Thanks for your comment colleague, although I'm not sure you clearly understand the applicability of current case law, nor the implications of such posturing. I'm also not sure that our banter will add color or benefit a person seeking answers in this forum, but in the defense of my honor, please accept the following response: Colleague - The covenant is back and being argued with better-than-fair success in Texas, but not in all contexts, at least not yet. English v. Fischer is a 1983 case, and has sense been eroded to the point to question its applicability in all circumstances, even those relatively similar to English’s application. See E.R. Dupuis Concrete Co. v. Penn Mutual Life Insurance Company, 137 S.W.3d 311, 1464-Eight, Ltd. v. Joppich, 154 S.W.3d 101, The Universal Life Insurance Company, AIA Services Corporation, and AIA Insurance, Inc. v. Ida M. Giles, 982 SW2d 488, Viles v Security National Insurance Co., 788 S.W.2d 566. Seemingly, there is also a higher standard of proof, whereby bad faith is more than mere negligence or unreasonable conduct, but proof of improper motive or willful ignorance of the facts. If some one is manufacturing a breach whereby they refuse to perform their obligation which is implicit for additional obligations to become due, there is a strong presumption that an improper motive is present, someone doesn’t want to honor payment under contract when all obligations of the obligee are satisfied. I hope this helps you in your efforts.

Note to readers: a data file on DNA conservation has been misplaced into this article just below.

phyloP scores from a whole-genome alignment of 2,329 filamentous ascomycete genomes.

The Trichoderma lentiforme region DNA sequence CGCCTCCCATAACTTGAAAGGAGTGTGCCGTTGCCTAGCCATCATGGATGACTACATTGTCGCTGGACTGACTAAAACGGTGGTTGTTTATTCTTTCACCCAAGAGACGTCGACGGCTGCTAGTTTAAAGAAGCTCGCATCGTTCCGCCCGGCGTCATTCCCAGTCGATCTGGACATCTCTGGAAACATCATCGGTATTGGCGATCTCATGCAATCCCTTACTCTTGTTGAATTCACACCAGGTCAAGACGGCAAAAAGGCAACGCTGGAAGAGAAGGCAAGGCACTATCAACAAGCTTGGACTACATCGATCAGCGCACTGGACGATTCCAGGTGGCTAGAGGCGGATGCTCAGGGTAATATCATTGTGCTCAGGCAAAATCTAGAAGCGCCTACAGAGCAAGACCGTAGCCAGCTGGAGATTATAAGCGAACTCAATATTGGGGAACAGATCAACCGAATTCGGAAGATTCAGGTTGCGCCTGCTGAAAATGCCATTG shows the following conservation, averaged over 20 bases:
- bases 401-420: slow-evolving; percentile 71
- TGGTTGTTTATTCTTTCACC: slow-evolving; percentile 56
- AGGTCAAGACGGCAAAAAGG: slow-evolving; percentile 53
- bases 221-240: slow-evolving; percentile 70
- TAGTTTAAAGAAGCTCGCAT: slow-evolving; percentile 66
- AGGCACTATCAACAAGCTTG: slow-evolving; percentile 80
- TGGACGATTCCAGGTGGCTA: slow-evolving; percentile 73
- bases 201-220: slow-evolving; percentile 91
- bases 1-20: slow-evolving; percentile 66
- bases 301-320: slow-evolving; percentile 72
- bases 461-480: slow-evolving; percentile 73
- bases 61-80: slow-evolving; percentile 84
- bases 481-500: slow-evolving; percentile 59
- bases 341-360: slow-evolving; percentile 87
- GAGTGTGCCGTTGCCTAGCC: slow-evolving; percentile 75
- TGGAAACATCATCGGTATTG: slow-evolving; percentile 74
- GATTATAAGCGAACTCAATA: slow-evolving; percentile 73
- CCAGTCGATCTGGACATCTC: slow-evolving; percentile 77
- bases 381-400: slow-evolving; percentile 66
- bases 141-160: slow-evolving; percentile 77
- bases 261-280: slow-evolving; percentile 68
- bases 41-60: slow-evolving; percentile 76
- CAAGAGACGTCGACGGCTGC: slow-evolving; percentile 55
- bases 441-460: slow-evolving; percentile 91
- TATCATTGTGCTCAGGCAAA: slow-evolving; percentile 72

Brian W. Erikson

Brian W. Erikson

Posted